Opinion | Poll Sops: Why Voters Must Question Their Long-Term Feasibility Too

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Last week, the International Monetary Fund (IMF) released its latest Fiscal Monitor report, which discusses "fiscal policy in the great election year".  A previous edition of the Fiscal Monitor had highlighted a significant policy 'trilemma' stemming from...

  1. Spending demands on national budgets due to wages, pensions, health care, industrial strategies, environmental concerns, defence, and Sustainable Development Goals;
  2. Widespread political reluctance to increase taxes; 
  3. The imperative to manage debt and deficits to ensure fiscal stability and financial sustainability

Additionally, escalating interest rates and dimming medium-term growth forecasts complicate debt management. However, according to the IMF, this trilemma would exert a heavy influence globally as 88 countries go to polls this year. The IMF has warned against fiscal slippages this election year.

Tailored Policies

There is no dearth of evidence for such slippages. The Political Business Cycle Theory by William Nordhaus (1975) suggests that elected officials may manipulate economic policies to engineer favourable economic outcomes around election time. In particular, it posits that governments tend to increase public spending and cut taxes to boost economic activity and improve their electoral prospects, even if this may lead to larger deficits and greater long-term debt burdens.

However, India has diverged from this typical scenario in recent years. Instead of succumbing to the temptation of interim budgets that primarily focus on short-term gains and securing votes through new subsidies and other financial incentives, recent approaches by the Union government have prioritised long-term fiscal discipline over populist measures, highlighting a decade of economic stability and empowerment. This marks a departure from the predicted bias towards fiscal slippages in election years.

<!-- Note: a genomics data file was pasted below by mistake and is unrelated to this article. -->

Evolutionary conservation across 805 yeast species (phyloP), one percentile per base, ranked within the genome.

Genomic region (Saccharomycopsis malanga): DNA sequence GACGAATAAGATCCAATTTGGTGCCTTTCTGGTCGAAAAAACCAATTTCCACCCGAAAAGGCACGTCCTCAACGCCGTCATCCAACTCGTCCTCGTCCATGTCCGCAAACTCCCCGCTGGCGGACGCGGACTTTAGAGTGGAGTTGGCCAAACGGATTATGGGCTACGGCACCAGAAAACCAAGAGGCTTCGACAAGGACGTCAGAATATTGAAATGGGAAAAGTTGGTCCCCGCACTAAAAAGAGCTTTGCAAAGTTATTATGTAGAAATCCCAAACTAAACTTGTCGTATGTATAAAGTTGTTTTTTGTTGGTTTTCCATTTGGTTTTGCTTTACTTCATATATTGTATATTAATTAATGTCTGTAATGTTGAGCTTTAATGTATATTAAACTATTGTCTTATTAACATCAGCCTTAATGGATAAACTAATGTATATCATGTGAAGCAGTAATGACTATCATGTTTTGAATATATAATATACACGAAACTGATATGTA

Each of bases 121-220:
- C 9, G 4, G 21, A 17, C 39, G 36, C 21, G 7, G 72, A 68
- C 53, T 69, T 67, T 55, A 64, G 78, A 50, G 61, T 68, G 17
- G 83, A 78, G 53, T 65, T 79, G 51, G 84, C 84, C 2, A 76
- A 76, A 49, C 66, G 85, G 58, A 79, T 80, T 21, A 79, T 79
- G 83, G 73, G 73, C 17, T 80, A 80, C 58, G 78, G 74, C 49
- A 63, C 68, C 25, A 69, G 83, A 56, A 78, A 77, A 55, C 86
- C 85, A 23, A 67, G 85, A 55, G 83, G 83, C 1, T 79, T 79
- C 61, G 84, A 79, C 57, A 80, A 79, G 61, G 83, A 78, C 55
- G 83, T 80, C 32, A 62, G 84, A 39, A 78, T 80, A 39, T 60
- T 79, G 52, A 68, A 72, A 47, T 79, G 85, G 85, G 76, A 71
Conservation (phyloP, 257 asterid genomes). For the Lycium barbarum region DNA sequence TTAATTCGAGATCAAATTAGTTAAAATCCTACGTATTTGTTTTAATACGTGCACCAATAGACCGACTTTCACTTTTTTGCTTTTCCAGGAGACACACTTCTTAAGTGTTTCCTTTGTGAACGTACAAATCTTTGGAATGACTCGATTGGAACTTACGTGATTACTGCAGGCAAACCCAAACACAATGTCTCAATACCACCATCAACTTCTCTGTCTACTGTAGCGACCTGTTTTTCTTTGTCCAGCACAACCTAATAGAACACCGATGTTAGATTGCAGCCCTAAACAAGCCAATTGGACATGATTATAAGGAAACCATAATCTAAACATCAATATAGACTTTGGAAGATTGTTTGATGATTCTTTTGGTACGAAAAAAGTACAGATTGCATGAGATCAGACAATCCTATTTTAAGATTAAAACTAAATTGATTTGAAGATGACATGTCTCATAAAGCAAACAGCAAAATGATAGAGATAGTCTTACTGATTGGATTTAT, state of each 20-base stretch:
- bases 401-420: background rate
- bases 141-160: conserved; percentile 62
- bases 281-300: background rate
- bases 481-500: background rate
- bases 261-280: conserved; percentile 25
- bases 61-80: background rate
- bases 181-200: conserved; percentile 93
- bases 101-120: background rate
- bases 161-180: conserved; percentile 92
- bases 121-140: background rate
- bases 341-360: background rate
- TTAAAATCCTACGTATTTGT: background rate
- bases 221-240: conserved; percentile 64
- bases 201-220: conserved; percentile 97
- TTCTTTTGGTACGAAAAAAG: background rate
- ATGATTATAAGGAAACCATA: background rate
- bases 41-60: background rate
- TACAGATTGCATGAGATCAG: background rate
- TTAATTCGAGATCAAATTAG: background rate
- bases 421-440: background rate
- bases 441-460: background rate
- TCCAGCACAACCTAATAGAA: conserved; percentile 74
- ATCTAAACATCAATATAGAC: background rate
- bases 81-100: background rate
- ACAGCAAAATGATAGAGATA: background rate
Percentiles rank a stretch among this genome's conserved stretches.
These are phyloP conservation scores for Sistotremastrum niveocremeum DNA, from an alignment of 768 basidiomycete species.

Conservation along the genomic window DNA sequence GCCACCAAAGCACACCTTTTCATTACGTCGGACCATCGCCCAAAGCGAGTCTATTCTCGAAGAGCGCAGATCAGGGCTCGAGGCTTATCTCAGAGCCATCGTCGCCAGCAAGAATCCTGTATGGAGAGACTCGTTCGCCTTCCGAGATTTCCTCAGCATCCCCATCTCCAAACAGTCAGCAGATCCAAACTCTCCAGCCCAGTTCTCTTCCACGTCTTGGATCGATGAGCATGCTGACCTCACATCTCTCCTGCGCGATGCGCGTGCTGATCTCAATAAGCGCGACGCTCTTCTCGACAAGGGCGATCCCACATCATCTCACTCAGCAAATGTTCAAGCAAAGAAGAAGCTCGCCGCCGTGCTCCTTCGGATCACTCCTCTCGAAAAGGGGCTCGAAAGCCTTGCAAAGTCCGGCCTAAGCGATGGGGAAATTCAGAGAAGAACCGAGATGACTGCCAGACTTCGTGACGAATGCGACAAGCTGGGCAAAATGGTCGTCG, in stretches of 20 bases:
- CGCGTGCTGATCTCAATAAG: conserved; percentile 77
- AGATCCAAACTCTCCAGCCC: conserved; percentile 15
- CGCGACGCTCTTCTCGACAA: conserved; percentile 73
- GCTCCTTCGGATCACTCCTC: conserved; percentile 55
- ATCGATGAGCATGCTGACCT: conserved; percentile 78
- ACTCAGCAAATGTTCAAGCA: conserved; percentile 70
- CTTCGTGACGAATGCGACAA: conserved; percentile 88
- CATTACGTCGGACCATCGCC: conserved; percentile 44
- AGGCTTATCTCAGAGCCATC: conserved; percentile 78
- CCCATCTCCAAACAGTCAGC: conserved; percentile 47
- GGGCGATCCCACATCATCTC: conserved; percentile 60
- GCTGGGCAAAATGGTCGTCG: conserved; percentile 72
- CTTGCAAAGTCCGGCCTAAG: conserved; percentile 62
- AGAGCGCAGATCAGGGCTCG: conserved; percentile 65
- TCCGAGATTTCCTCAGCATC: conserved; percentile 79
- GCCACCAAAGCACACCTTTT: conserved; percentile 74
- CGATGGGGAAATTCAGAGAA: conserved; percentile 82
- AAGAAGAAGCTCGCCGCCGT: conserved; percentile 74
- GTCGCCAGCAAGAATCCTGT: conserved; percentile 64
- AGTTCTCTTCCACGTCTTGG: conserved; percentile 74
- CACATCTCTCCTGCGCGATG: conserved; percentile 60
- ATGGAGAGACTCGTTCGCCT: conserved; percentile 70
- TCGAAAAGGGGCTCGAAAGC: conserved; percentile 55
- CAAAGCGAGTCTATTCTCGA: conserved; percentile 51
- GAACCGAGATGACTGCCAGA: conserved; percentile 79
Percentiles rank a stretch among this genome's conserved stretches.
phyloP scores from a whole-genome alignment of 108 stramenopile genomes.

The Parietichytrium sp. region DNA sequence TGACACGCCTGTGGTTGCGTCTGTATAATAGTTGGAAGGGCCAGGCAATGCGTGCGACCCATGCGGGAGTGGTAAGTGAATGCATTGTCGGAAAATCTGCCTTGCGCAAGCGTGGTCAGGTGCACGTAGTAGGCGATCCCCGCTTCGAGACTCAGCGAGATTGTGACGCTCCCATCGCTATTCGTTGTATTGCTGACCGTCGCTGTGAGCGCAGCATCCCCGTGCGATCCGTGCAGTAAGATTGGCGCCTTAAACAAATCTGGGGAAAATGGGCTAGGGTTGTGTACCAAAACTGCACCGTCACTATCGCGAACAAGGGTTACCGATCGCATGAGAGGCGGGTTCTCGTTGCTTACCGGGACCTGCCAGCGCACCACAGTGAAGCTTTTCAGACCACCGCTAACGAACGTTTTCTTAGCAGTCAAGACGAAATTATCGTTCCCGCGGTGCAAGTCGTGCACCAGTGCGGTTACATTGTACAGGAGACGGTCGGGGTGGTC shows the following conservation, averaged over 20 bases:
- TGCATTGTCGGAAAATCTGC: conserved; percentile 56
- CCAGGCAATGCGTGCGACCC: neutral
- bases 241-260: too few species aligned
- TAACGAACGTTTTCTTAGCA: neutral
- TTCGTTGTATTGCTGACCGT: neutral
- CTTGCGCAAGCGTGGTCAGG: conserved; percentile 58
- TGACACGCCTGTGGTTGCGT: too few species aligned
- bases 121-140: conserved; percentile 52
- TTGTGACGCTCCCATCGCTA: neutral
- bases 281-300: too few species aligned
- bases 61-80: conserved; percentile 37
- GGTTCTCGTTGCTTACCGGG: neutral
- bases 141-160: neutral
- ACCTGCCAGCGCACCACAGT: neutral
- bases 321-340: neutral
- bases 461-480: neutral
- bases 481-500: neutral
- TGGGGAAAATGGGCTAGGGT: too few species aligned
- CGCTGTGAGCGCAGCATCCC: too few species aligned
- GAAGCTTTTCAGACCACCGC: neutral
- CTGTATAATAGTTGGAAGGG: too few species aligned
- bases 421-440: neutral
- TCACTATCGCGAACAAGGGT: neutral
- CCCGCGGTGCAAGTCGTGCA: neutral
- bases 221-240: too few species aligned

The concept of fiscal sustainability in welfare states hinges significantly on the notion of fiscal space, which Peter S. Heller defined as the ability of a government to allocate resources for specific goals without compromising on financial health. The challenge of securing such a fiscal space is multifaceted. It requires strategies to generate the necessary funds to meet social obligations while simultaneously ensuring that these financial mechanisms do not stifle economic growth or disrupt fiscal stability. Authors like Marcel (2014) and Harris (2013), along with Ortiz et al. in multiple works emphasise the balance required to manage welfare expenditures and revenue generation.

Questioning Fiscal Proposals Too

While there is a lot of literature on fiscal slippage before elections, there needs to be more focus on how fiscal sustainability is affected after elections when a new government is installed. Often, a new government may become fiscally imprudent in its quest to deliver on pre-poll promises, some of which might be financially ill-judged. Such promises often crowd out capital expenditure, which has a higher multiplier effect on the economy and people's overall well-being. One example of this is poll promises made by the current Karnataka government. Last February, an economic adviser to the state's chief minister claimed that "five poll guarantees is imposing a huge financial burden on the exchequer and exerting significant pressure on the state's economy".

This brings us to a wider debate on empowerment vs. freebies in social policy. While in some cases, cash and subsidies are necessary, political parties and governments should think more about empowering people rather than just doling out freebies.

Entitlement vs Empowerment